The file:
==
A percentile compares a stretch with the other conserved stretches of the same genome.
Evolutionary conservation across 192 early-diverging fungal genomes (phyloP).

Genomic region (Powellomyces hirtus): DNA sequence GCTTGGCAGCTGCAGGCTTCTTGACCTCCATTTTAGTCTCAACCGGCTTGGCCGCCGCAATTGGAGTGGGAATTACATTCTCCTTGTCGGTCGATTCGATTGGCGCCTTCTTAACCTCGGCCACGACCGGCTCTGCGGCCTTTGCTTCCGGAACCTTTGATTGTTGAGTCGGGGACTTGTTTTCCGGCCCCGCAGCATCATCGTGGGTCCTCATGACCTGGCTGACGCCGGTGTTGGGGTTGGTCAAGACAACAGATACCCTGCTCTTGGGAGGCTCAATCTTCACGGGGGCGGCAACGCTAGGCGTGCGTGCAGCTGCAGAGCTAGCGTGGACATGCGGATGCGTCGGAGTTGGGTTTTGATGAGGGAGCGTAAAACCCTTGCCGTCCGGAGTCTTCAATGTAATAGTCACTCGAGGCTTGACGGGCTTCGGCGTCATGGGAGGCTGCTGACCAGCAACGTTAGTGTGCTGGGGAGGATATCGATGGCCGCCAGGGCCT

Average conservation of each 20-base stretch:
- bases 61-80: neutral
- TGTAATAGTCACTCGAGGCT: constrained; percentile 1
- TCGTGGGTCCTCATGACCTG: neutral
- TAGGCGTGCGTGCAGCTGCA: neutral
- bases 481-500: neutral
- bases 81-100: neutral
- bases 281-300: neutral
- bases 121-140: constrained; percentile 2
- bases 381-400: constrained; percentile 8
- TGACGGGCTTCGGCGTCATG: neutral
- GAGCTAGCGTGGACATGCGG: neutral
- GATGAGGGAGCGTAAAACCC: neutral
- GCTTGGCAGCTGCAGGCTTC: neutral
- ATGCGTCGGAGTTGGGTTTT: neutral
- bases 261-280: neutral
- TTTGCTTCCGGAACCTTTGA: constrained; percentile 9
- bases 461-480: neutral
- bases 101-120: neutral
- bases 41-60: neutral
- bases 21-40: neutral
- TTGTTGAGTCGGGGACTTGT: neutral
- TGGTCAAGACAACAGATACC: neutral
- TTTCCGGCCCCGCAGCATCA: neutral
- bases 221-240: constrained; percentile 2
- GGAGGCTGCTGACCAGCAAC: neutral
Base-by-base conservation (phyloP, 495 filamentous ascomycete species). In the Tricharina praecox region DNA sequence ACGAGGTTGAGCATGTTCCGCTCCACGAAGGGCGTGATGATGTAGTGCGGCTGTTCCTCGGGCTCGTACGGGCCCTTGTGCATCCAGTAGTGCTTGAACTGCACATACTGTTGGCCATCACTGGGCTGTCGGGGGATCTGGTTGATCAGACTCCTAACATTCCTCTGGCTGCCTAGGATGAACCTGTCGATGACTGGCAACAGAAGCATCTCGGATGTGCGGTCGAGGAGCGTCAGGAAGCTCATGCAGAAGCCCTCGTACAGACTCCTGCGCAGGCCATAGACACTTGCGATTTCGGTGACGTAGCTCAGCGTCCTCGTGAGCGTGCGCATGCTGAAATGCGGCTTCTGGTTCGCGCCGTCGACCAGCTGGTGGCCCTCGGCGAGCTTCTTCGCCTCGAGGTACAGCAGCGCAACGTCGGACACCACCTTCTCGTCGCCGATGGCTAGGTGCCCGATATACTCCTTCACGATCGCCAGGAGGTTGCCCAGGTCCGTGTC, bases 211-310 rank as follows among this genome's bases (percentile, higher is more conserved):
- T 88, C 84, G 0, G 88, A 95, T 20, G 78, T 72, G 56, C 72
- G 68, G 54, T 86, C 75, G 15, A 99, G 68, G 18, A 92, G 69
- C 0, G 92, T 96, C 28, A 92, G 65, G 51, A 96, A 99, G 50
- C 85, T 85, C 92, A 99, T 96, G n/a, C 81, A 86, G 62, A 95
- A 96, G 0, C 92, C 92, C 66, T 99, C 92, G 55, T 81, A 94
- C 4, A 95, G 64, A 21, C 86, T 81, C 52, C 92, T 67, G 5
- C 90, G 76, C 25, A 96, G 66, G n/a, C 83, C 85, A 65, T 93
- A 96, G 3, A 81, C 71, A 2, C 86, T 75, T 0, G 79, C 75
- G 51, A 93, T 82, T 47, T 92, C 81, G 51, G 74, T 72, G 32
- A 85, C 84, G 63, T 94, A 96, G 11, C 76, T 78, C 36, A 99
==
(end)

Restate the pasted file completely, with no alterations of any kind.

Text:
A percentile compares a stretch with the other conserved stretches of the same genome.
Evolutionary conservation across 192 early-diverging fungal genomes (phyloP).

Genomic region (Powellomyces hirtus): DNA sequence GCTTGGCAGCTGCAGGCTTCTTGACCTCCATTTTAGTCTCAACCGGCTTGGCCGCCGCAATTGGAGTGGGAATTACATTCTCCTTGTCGGTCGATTCGATTGGCGCCTTCTTAACCTCGGCCACGACCGGCTCTGCGGCCTTTGCTTCCGGAACCTTTGATTGTTGAGTCGGGGACTTGTTTTCCGGCCCCGCAGCATCATCGTGGGTCCTCATGACCTGGCTGACGCCGGTGTTGGGGTTGGTCAAGACAACAGATACCCTGCTCTTGGGAGGCTCAATCTTCACGGGGGCGGCAACGCTAGGCGTGCGTGCAGCTGCAGAGCTAGCGTGGACATGCGGATGCGTCGGAGTTGGGTTTTGATGAGGGAGCGTAAAACCCTTGCCGTCCGGAGTCTTCAATGTAATAGTCACTCGAGGCTTGACGGGCTTCGGCGTCATGGGAGGCTGCTGACCAGCAACGTTAGTGTGCTGGGGAGGATATCGATGGCCGCCAGGGCCT

Average conservation of each 20-base stretch:
- bases 61-80: neutral
- TGTAATAGTCACTCGAGGCT: constrained; percentile 1
- TCGTGGGTCCTCATGACCTG: neutral
- TAGGCGTGCGTGCAGCTGCA: neutral
- bases 481-500: neutral
- bases 81-100: neutral
- bases 281-300: neutral
- bases 121-140: constrained; percentile 2
- bases 381-400: constrained; percentile 8
- TGACGGGCTTCGGCGTCATG: neutral
- GAGCTAGCGTGGACATGCGG: neutral
- GATGAGGGAGCGTAAAACCC: neutral
- GCTTGGCAGCTGCAGGCTTC: neutral
- ATGCGTCGGAGTTGGGTTTT: neutral
- bases 261-280: neutral
- TTTGCTTCCGGAACCTTTGA: constrained; percentile 9
- bases 461-480: neutral
- bases 101-120: neutral
- bases 41-60: neutral
- bases 21-40: neutral
- TTGTTGAGTCGGGGACTTGT: neutral
- TGGTCAAGACAACAGATACC: neutral
- TTTCCGGCCCCGCAGCATCA: neutral
- bases 221-240: constrained; percentile 2
- GGAGGCTGCTGACCAGCAAC: neutral
Base-by-base conservation (phyloP, 495 filamentous ascomycete species). In the Tricharina praecox region DNA sequence ACGAGGTTGAGCATGTTCCGCTCCACGAAGGGCGTGATGATGTAGTGCGGCTGTTCCTCGGGCTCGTACGGGCCCTTGTGCATCCAGTAGTGCTTGAACTGCACATACTGTTGGCCATCACTGGGCTGTCGGGGGATCTGGTTGATCAGACTCCTAACATTCCTCTGGCTGCCTAGGATGAACCTGTCGATGACTGGCAACAGAAGCATCTCGGATGTGCGGTCGAGGAGCGTCAGGAAGCTCATGCAGAAGCCCTCGTACAGACTCCTGCGCAGGCCATAGACACTTGCGATTTCGGTGACGTAGCTCAGCGTCCTCGTGAGCGTGCGCATGCTGAAATGCGGCTTCTGGTTCGCGCCGTCGACCAGCTGGTGGCCCTCGGCGAGCTTCTTCGCCTCGAGGTACAGCAGCGCAACGTCGGACACCACCTTCTCGTCGCCGATGGCTAGGTGCCCGATATACTCCTTCACGATCGCCAGGAGGTTGCCCAGGTCCGTGTC, bases 211-310 rank as follows among this genome's bases (percentile, higher is more conserved):
- T 88, C 84, G 0, G 88, A 95, T 20, G 78, T 72, G 56, C 72
- G 68, G 54, T 86, C 75, G 15, A 99, G 68, G 18, A 92, G 69
- C 0, G 92, T 96, C 28, A 92, G 65, G 51, A 96, A 99, G 50
- C 85, T 85, C 92, A 99, T 96, G n/a, C 81, A 86, G 62, A 95
- A 96, G 0, C 92, C 92, C 66, T 99, C 92, G 55, T 81, A 94
- C 4, A 95, G 64, A 21, C 86, T 81, C 52, C 92, T 67, G 5
- C 90, G 76, C 25, A 96, G 66, G n/a, C 83, C 85, A 65, T 93
- A 96, G 3, A 81, C 71, A 2, C 86, T 75, T 0, G 79, C 75
- G 51, A 93, T 82, T 47, T 92, C 81, G 51, G 74, T 72, G 32
- A 85, C 84, G 63, T 94, A 96, G 11, C 76, T 78, C 36, A 99